Three quarters of school teachers said classrooms were too hot to work and learn properly in. They have renewed calls for improved government regulations to limit classroom temperatures.
This has been in response to a consultation by the Department of Education on proposed changes to school premises regulations, launched in February 2012. The NASUWT, the largest teaching union in the UK, has called on the government to strengthen rules on both temperature and ventilation.
A temperature monitoring campaign was carried out last June/July across the UK. It revealed that more than three quarters of teachers experienced classroom temperatures in excess of 24°C for more than a quarter of a period. Incredibly, a third experience temperatures exceeding 30°C!
The world health organisation believes any temperatures above 24°C starts to affect productivity and concentration. It is no surprise teachers believe these higher temperatures have an adverse impact on teaching and learning.
Many schools have opted to install air conditioning to cool overheating classrooms and it is considered the best long term solution. But although the cost of this is often not as high as many Headteachers imagine, increased spending cuts have left many schools with very little budget to install such measures. Listed below are some low cost measures which may cool classrooms without the need to invest in air conditioning equipment.[ul style=”12″] [li]Check to see if any heating appliances are switched on in the classroom. A radiator might have been left on and be heating the room without you knowing. [/li] [li]Minimise activities that involve movement during the warmest parts of the day, as this creates heat that will build up in the classroom space. For example, if the sun enters the room during the afternoon then do art projects in the morning before the sun enters the room.[/li] [li]Keep the classroom doors open. Reduce the heat building up in the classroom by letting it out through the door. [/li] [li]Position four electric upright fans around the perimeter of the classroom and point them towards the centre of the room. Set the movement of the fan’s head to oscillating so it rotates from left to right, to cool a larger area of the classroom. [/li] [li]Switch off computers, televisions or other heat generating devices that are not being used.[/li] [li]Attach blinds onto the windows to provide shade to the classroom. Heat reflective blinds are particularly good at reflecting the sun’s rays back. [/li] [li] Create areas of shade in the classroom. Do this by putting large potted plants around the classroom. This will cool these specific areas for added comfort. [/li] [/ul]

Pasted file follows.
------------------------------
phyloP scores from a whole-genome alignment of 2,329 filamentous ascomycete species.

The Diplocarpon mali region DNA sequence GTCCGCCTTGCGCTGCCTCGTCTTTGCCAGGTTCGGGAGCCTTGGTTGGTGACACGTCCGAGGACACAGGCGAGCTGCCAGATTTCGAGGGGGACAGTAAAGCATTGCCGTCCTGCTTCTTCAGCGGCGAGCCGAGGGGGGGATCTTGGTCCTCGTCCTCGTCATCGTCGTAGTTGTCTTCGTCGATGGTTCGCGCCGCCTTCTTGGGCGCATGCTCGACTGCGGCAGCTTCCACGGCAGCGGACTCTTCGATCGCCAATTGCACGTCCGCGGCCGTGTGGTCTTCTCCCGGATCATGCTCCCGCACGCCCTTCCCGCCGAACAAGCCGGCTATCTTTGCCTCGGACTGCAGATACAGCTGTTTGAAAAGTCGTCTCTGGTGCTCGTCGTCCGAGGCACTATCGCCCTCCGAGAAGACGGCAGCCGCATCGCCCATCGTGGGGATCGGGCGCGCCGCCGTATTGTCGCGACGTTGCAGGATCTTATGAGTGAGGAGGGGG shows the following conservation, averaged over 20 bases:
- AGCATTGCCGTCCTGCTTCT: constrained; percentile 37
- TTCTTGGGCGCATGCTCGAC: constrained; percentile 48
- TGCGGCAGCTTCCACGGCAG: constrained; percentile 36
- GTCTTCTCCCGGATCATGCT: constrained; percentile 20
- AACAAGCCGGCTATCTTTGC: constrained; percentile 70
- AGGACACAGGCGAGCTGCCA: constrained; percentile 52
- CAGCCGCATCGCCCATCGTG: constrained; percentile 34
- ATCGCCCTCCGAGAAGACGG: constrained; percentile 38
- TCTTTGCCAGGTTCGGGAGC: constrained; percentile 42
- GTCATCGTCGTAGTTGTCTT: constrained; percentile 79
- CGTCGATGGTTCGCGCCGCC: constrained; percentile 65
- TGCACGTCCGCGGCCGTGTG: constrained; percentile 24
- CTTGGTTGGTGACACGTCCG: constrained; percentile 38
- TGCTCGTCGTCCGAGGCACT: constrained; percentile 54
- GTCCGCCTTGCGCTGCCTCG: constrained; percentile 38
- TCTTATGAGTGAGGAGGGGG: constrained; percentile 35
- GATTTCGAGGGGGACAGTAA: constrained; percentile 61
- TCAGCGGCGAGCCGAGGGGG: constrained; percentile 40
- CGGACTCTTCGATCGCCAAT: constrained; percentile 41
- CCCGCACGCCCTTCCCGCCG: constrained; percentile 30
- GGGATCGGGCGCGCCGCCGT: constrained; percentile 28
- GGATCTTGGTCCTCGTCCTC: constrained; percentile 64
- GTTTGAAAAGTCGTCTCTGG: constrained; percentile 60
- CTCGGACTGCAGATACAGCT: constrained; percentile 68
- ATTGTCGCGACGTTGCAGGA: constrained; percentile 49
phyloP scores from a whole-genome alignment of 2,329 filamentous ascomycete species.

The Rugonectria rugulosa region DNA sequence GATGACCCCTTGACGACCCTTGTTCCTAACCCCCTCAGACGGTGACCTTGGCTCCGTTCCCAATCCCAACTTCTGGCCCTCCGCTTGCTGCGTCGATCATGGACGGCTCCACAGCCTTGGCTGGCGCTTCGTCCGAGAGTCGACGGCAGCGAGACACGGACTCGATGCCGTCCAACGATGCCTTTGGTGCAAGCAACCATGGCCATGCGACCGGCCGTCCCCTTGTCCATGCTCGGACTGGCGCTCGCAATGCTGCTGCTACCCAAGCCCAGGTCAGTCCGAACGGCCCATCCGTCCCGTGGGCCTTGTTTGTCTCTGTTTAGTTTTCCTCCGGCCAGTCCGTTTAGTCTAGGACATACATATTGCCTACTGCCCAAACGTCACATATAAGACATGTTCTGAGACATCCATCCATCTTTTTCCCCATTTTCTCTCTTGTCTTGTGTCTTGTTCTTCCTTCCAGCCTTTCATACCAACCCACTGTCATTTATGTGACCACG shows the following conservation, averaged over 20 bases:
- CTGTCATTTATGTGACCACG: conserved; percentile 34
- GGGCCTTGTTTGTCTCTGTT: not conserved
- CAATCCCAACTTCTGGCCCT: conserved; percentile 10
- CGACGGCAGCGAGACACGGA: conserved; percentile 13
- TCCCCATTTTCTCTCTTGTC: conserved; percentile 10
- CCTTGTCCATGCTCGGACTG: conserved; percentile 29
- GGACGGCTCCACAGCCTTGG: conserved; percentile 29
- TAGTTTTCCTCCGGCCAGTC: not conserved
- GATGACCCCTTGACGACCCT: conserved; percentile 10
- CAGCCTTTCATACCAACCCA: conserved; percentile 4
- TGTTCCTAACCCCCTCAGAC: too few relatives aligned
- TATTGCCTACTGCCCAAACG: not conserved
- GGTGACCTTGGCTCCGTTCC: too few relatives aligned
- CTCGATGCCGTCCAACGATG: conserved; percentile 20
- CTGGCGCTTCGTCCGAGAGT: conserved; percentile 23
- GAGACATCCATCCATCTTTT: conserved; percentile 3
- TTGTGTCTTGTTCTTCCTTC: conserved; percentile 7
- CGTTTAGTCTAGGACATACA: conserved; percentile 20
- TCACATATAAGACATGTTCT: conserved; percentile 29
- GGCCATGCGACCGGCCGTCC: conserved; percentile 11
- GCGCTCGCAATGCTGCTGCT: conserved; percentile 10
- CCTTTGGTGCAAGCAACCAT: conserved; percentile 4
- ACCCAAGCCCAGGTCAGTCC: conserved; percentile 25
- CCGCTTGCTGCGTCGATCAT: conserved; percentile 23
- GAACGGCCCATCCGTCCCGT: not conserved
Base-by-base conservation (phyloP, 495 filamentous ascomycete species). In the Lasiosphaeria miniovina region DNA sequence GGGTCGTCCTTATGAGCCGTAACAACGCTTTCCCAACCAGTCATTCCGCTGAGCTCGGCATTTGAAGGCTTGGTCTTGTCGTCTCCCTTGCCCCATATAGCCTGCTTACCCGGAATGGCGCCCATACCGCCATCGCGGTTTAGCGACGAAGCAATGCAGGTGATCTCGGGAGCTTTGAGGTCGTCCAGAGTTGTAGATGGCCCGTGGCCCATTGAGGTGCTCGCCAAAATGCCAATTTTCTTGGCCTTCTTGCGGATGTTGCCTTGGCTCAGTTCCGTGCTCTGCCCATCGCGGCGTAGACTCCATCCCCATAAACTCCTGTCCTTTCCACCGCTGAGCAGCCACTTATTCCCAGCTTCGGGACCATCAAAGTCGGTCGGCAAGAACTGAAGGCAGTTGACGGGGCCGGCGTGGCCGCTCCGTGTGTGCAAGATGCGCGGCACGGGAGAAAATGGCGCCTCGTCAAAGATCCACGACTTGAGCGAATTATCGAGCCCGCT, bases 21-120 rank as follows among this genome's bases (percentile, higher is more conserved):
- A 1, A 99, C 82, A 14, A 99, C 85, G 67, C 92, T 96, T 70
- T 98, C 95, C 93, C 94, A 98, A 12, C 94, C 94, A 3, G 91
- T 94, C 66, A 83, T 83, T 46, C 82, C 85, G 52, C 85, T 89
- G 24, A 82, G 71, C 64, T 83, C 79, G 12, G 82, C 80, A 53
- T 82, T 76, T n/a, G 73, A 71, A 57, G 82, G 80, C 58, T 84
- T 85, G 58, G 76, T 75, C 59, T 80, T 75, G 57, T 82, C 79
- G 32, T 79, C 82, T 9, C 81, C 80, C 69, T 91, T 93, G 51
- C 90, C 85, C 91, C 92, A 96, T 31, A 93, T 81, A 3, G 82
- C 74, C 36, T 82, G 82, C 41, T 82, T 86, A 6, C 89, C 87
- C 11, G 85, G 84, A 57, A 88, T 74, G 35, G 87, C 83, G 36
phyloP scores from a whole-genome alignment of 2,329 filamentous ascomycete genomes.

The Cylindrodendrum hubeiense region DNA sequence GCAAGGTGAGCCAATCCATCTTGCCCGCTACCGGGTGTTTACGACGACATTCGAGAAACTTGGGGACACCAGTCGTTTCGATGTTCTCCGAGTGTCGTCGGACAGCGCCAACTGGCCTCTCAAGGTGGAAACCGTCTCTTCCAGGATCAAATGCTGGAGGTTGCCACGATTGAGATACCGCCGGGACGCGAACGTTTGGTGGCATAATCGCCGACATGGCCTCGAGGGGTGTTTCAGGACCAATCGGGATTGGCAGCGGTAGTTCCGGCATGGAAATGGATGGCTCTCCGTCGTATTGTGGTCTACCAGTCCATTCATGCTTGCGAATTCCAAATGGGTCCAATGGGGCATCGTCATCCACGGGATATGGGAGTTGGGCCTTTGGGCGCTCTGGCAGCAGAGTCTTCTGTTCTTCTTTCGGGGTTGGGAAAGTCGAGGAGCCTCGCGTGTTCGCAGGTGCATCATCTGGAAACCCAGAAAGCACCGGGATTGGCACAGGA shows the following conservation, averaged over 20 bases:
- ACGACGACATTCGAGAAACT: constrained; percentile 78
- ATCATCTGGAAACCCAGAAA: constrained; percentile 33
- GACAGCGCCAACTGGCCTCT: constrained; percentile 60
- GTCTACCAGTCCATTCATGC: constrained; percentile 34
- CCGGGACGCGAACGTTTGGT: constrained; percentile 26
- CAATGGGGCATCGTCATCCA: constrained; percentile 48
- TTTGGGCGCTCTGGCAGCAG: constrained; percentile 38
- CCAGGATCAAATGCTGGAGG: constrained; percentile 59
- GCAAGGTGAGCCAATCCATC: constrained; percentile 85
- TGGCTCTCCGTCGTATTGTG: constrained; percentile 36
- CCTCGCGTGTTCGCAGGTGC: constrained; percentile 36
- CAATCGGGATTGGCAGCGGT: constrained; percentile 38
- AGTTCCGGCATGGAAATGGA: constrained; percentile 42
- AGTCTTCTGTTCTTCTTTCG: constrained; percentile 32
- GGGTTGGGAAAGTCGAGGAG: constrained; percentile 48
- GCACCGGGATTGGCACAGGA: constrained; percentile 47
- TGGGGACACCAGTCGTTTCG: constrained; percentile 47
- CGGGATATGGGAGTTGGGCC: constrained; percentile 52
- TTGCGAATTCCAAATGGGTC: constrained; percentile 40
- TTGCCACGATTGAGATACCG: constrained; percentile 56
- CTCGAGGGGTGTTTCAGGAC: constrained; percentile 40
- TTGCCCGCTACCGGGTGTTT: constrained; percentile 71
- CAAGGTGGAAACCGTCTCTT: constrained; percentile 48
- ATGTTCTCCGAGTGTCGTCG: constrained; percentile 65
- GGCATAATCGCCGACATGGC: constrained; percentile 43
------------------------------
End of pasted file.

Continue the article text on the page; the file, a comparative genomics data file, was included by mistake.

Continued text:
If you have any other clever ideas to help reduce over heating classrooms please let us know. Air conditioning can be cheaper than many think, but it does involve cost and possibly disruption to classes and classrooms, and often needs to be installed during school holidays or at weekends. The approximate cost for most classrooms is around £4000 to £6000 depending on orientation and number of pupils.